Literature regarding the diagnosis and management of hypoglossal canal lesions is scarce, and largely derived from isolated case reports. Reference Weindling, Wood and Hoxworth2-Reference Durnford, Harrisson, Ditchfield and Shenouda5 In the largest single-center retrospective review, 40 lesions were described: 16 hypoglossal schwannomas, 15 juxtaarticular cysts, and 9 purely cystic hypoglossal canal lesions. Reference Weindling, Wood and Hoxworth2 Hypoglossal schwannomas were typically intradural and enhancing; juxtaarticular cysts were extradural, contiguous with a craniocervical junction synovial joint, and showed thin rim enhancement; and hypoglossal canal cystic lesions had signal intensity equivalent to fluid and lacked any contrast enhancement. Furthermore, both schwannomas and juxtaarticular cysts were commonly associated with hypoglossal nerve palsy, whereas simple, non-enhancing cysts were asymptomatic.

In this case, the imaging features were not suggestive of a nerve sheath tumor or meningioma, and there was no clear confluence with neighboring articular structures. Despite the obvious clinical manifestations, the working diagnosis was that of a simple synovial cyst. Management was conservative, with speech-language therapy and sequential imaging. In the setting of schwannomas or severely symptomatic lesions, surgery and focal radiotherapy are viable treatment options with high cure rates; however, permanent neurologic sequelae are common. Reference Guarnizo, Glikstein and Torres1,Reference Weindling, Wood and Hoxworth2 A conservative approach, including clinical and imaging follow-up is a reasonable alternative, as lesions of the hypoglossal canal have often been shown to spontaneously regress. Reference Durnford, Harrisson, Ditchfield and Shenouda5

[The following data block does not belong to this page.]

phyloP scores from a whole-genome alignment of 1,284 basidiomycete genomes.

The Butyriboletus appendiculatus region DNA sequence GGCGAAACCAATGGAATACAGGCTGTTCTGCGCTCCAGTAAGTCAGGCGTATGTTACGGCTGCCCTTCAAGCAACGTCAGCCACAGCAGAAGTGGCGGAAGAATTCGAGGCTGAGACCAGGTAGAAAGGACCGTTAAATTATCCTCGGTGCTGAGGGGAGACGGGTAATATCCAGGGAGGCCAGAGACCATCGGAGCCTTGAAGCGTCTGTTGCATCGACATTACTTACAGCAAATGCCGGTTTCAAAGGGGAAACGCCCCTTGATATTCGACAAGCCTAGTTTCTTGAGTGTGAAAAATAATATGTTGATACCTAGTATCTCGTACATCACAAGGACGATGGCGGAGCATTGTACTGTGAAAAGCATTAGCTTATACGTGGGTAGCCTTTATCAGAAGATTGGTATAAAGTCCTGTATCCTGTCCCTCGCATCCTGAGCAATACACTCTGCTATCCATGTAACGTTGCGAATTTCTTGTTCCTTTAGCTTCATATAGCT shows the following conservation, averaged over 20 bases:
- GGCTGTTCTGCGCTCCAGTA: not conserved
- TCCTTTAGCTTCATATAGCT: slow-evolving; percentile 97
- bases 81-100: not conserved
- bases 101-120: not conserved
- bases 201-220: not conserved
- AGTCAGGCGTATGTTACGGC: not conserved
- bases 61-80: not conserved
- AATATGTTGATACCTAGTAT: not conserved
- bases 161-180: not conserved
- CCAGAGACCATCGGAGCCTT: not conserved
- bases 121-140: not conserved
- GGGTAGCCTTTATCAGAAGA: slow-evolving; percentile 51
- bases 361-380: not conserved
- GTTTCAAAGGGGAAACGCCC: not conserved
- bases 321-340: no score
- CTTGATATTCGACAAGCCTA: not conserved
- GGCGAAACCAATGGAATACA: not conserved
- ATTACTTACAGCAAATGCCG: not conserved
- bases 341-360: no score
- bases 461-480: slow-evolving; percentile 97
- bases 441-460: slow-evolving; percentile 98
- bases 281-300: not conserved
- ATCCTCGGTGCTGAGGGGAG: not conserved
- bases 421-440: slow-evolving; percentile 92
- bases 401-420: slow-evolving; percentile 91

Conflict of Interest

None declared.

References

Guarnizo, A, Glikstein, R, Torres, C. Imaging features of isolated hypoglossal nerve palsy. J Neuroradiol. 2020;47(2):136-150. doi: 10.1016/j.neurad.2019.04.006 CrossRefGoogle ScholarPubMed
Weindling, SM, Wood, CP, Hoxworth, JM. Hypoglossal canal lesions: distinctive imaging features and simple diagnostic algorithm. AJR Am J Roentgenol. 2017;209(5):11191127. doi: 10.2214/AJR.17.18102 CrossRefGoogle ScholarPubMed
Di Pascuale, I, Brito, N, Zerpa, J, Roa, C, Faria, G. Hypoglossal NERVE Schwannoma: case report and literature review. World Neurosurg. 2020;135:205208. doi: 10.1016/j.wneu.2019.12.006 CrossRefGoogle ScholarPubMed
Takahashi, Y, Wanibuchi, M, Kimura, Y, Akiyama, Y, Mikami, T, Mikuni, N. Meningioma originating from the hypoglossal canal: case report and review of literature. World Neurosurg. 2019;127:525529. doi: 10.1016/j.wneu.2019.04.084 CrossRefGoogle ScholarPubMed
Durnford, AJ, Harrisson, SE, Ditchfield, A, Shenouda, E. Spontaneous regression of a cystic hypoglossal schwannoma causing unilateral tongue atrophy. Br J Neurosurg. 2014;28(1):133134. doi: 10.3109/02688697.2013.815321 CrossRefGoogle ScholarPubMed
Figure 0

Figure 1: (A) CT imaging revealed a right-sided enlarged hypoglossal canal. (B) A cystic lesion, T2-hyperintense, was found on MRI, and (C) the lesion showed no enhancement. (D) The patient presented with right-sided tongue weakness, deviation, atrophy, and fasciculations.